We live in the Capital District of New York. Our area was locked down in a state of emergency Monday and part of Tuesday. Hurricane Sandy’s unpredictable path made officials take extreme precautions after Hurricane Irene. People in our area are muttering about the hype, but I am not one of those individuals. No, I am counting my blessings. My family, home, and memories are secure because Sandy did not turn into our direction. What missed us did not spare countless others. Lives were lost, homes destroyed, destinations changed forever, and precious family memories lost.
Our family in PA, NJ, and NYC/Long Island have all finally checked in with us. They have storm damage and have been without power, but they are alive. Their homes were also spared a lot of what others on more coastal areas experienced. Hurricane Sandy may have “only been a category 1” storm just before she slammed into the NJ shore, but she was the biggest storm that anyone has ever seen in our region.
The reality is that the northeast is not well equipped for hurricanes because up until recent years, they were rather rare in these parts. Now, it seems to be a shifting reality. While we have the equipment to remove snow, ice, and winter weather – hurricanes and tropical storms are not something we typically brace for, especially in late October.
Growing up, I spent a lot summers going to Ocean City, MD. Vacations on the beach watching waves, time with extended family, bringing home pet hermit crabs, and more. I watched in horror and disbelief as the ocean ran up to buildings, home and businesses filled with water, and sand moved long distances away from the beach area. In this area, the bay overflowed and in some cases, the ocean breached the sea wall.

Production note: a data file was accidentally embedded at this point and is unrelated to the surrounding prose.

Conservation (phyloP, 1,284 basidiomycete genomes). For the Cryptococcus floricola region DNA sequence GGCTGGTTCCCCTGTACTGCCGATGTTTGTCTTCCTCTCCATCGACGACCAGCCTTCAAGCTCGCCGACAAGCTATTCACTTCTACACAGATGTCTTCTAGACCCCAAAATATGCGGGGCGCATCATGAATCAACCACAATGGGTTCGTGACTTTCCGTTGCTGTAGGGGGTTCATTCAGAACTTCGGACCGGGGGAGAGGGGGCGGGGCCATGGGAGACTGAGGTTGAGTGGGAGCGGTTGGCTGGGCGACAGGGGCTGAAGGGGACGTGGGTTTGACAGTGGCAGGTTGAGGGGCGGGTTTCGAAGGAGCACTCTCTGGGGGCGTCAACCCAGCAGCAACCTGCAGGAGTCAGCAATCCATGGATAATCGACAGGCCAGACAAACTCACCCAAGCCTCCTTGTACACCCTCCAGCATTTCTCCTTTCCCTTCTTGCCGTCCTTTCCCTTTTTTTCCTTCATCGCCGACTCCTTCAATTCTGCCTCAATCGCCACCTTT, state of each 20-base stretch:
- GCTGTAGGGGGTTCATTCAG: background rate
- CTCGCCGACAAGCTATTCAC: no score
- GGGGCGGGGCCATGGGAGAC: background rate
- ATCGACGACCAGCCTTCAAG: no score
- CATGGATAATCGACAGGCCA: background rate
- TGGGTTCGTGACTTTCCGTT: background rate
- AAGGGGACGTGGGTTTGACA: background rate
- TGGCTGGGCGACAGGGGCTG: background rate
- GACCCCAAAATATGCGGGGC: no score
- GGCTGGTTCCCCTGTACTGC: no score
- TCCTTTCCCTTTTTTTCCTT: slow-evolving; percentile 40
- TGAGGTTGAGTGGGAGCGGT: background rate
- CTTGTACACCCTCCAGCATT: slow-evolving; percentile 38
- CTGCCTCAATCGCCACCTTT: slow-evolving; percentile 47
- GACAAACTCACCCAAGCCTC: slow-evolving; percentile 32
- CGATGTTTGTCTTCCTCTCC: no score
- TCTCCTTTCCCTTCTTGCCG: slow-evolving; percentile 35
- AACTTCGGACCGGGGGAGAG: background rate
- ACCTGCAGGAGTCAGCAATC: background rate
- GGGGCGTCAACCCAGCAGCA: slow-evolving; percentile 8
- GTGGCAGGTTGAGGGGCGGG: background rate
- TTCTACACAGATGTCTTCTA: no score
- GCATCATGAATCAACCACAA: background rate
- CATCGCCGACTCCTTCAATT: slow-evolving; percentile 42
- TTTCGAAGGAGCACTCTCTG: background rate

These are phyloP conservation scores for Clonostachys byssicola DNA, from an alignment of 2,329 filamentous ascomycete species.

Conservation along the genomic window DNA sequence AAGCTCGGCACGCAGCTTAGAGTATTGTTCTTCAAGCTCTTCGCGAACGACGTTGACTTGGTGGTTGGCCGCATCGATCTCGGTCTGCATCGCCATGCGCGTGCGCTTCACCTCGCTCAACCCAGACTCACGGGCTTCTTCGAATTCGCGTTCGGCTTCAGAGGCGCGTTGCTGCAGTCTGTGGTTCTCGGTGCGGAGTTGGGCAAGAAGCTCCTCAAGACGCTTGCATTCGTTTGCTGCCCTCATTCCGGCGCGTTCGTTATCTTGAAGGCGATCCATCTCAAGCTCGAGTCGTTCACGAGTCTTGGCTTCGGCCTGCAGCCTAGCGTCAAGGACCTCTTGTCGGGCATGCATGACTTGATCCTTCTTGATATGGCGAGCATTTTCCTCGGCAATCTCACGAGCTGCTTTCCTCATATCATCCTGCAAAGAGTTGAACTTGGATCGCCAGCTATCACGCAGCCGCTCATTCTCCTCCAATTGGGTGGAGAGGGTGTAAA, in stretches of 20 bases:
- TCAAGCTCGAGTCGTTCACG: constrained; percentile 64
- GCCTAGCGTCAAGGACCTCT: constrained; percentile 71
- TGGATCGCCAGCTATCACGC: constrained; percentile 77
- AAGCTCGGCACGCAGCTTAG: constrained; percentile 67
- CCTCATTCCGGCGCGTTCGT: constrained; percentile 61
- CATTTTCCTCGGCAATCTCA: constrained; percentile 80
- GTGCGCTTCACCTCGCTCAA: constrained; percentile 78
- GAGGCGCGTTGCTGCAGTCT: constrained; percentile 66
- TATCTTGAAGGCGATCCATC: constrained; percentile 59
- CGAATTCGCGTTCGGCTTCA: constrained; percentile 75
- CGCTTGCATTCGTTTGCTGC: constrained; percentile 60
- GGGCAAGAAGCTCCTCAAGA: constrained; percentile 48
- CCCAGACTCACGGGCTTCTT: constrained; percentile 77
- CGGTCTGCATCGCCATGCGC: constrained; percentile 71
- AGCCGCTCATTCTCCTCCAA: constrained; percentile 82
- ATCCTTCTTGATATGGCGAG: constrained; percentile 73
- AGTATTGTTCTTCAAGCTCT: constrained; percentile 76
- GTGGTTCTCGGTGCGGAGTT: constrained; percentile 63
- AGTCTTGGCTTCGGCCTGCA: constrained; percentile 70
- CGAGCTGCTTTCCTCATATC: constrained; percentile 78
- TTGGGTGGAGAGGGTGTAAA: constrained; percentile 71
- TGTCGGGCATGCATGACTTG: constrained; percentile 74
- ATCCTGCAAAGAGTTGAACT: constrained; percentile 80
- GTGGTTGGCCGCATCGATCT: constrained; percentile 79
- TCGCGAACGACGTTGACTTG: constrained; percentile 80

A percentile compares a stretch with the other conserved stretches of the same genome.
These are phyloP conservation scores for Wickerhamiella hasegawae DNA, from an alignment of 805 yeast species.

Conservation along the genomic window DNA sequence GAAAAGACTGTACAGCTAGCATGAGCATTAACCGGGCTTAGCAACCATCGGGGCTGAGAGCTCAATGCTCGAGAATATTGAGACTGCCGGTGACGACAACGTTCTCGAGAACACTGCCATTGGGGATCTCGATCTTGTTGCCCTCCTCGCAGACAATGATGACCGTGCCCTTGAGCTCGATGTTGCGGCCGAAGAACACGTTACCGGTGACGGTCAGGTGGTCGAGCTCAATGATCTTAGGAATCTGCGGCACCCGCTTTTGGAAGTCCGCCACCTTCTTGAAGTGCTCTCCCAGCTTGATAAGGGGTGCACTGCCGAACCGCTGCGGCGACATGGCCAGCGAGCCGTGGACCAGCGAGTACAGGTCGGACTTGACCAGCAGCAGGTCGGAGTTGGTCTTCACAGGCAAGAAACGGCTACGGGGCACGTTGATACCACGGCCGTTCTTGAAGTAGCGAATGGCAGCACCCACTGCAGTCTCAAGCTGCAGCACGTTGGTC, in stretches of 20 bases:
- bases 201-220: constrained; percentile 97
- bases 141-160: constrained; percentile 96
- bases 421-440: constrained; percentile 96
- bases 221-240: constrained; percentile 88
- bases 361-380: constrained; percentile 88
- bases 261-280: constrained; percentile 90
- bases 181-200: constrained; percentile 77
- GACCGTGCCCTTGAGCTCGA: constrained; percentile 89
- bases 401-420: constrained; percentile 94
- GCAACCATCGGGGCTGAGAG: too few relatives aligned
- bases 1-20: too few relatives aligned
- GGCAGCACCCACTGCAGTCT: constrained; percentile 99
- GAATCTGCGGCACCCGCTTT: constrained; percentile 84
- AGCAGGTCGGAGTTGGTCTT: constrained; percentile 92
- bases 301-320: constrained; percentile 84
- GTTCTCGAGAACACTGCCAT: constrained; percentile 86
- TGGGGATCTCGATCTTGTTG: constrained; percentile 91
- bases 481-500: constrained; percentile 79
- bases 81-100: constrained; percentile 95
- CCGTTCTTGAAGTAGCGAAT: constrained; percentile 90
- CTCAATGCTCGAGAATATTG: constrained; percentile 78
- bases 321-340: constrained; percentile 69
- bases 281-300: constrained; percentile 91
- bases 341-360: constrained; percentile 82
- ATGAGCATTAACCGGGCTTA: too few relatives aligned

While in college, I had season tickets for the Albany River Rats hockey team. They were the AHL affiliate of the New Jersey Devils. During this time, I became very good friends with an amazing group of people who live in New Jersey. We used to spend time at their house during training camp and at playoff time when we ventured to Philadelphia. I have memories of cruising in convertible cars, walking on the boardwalk, and enjoying the beauty of the beach front area. Now, the photos make it look like a completely different world. The boardwalk was ripped off and a lot of homes on the beachfront were totaled along with stores and restaurants. Ocean Avenue and many other blocks are now covered in sand.
While I could have selected photos of Sandy’s destruction in these areas and beyond, I wanted to remind us of the beauty. The news has plenty of the heartbreaking images to go around. We must remember that each of the states that was hit needs our support. These places are homes to many people living in them full time. They are in need of massive work that will take lots of time, energy, and of course money. Together, we can help them to rebuild so more generations can experience the beauty of these amazing places up and down the east coat. Please consider donating blood, items, or money to charities that will support the individual in this area that have lost so much. Resourceful Mommy has great tips on how to help after Hurricane Sandy.
A huge thank you to my friends for their help with photos. I knew that I wanted to write this post and did not know where my pictures from trips were located. Sandy was able to send me these gorgeous views of Ocean City, MD and Shelley the ones of her hometown beach in New Jersey. Also a big thanks to my OC expert Shannan who was able to tell me more about how it looks now.